College : : Story
Tuesday, February 25, 2014

Column: Fab freshmen and more

Kendall Rogers        
ALSO SEE: PG College Top 25 | Weekly chat transcript | Reviewing the Surprise tourney teams

Fabulous freshmen desperately want to make their impact on college baseball sooner rather than later.

Though that hasn’t happened for some talented prospects who were Perfect Game Top 100 high school players, the opposite holds true for plenty of others, especially South Carolina right-handed pitcher Wil Crowe, who was ranked No. 58 nationally out of high school.

Crowe, along with Taylor Widener, Josh Reagan and Matthew Vogel formulated one of the nation’s most talented pitching classes brought in during fall workouts. And though Vogel, Reagan and Widener have logged some innings through the first two weeks, it’s been Crowe with the most significant impact.

Crowe, who earned a starting job with a strong fall, is part of a South Carolina starting rotation and pitching staff that has thrown five-straight shutouts and 51 consecutive scoreless innings, 14 innings shy of the national record.

“We’re just trying to get off to a good start. Like some other guys, Crowe has really done a great job of getting ahead of the country with four pitches and good velocity,” South Carolina pitching coach Jerry Meyers said. “He’s been able to pitch off his fastball and he’s shown the ability to mix something else in there first pitch, to where he has a good enough mix to be very effective.

“The most impressive thing to me about Crowe is that when he has given up a hit or walk, some pitchers have a tendency to get away a little bit from their game,” he continued. “But Wil, he’s gotten right back into the zone and gotten the next hitter. He hasn’t gotten out of whack yet.”

The Gamecocks couldn’t ask for much better numbers from the righty. Crowe has made two starts — against Bucknell and Eastern Kentucky — and has struck out 10, walked two and allowed just four hits in 12 2/3 innings. However. the number that stands out is the .100 opposing team batting average.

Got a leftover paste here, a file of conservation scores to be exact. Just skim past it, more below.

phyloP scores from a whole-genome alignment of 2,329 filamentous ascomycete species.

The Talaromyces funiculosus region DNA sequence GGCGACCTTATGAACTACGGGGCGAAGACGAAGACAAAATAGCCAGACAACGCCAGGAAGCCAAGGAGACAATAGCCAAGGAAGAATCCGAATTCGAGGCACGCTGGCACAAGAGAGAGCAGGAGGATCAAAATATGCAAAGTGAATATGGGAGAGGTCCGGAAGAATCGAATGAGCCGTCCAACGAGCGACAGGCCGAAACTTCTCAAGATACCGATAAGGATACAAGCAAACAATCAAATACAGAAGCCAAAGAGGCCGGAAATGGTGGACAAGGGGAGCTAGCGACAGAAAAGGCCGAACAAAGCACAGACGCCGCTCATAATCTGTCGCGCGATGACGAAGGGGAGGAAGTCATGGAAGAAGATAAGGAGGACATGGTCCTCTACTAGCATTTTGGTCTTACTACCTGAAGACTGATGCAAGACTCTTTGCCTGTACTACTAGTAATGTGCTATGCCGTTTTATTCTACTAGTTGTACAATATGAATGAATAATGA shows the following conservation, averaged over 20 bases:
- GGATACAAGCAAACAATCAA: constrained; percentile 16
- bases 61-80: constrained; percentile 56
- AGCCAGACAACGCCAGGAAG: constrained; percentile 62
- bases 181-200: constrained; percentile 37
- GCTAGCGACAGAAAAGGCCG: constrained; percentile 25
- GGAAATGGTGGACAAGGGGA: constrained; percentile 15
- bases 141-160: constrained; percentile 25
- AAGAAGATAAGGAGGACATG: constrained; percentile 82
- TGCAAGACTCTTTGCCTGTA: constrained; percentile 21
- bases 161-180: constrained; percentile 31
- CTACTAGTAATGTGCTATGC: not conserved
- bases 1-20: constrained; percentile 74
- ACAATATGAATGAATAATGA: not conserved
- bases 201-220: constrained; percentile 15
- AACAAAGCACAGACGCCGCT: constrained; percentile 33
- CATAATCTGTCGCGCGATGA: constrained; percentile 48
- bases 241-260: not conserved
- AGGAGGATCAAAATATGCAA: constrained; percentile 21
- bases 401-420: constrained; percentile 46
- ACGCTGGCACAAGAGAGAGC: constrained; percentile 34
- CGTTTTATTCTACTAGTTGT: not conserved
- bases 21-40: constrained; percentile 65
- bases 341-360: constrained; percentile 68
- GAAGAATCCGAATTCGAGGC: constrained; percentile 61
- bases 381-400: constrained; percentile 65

Beyond the statistics, the physical 6-foot-1, 230-pounder, has shown some good overall stuff. He’s been sitting 90-92 with his fastball, though, has the potential to bump a 93 or 94 on the radar gun. He also has an effective two-seamer that sits 88-90, while his 80-82 slider and curveball are quality pitches. Has hasn’t yet had to rely much on the changeup.

“He pitches pretty effectively at 90-92 with his fastball, but I’m really impressed with his ability to throw his two-seamer on both sides of the plate for strikes,” Meyers said. “The one thing I really like about Wil is his versatility. His slider can be a little different at times, and I think his changeup is coming along well. It’s all a legitimate part of what he does.”

Crowe undoubtedly will get his toughest test this weekend as the Gamecocks are set to face arch-rival Clemson. The Tigers, coincidentally, also have one of the nations’ elite freshmen in catcher Chris Okey.

This week’s national column begins with an inside look at how each of the PG Top 100 prospects from the 2013 high school class are fitting in with their respective college programs entering Week Three.

Phil Bickford, rhp, Cal State Fullerton (11): Bickford surprised many last summer when he turned down the Blue Jays as a first-round pick to attend college. Through two weeks, Bickford has a reliever/midweek starter role and has a 2.45 ERA in 7 1/3 innings. He also has struck out, seven, walked two and flashed a fastball up to 93-94 at times.

Ryan Boldt, of, Nebraska (15): This is one of those situations where the overall statistics don’t tell the whole story. Though Boldt is only hitting .217 with six RBIs on the season, he’s shown some elite potential. Don’t be surprised if he continues to make strides as the spring moves along.

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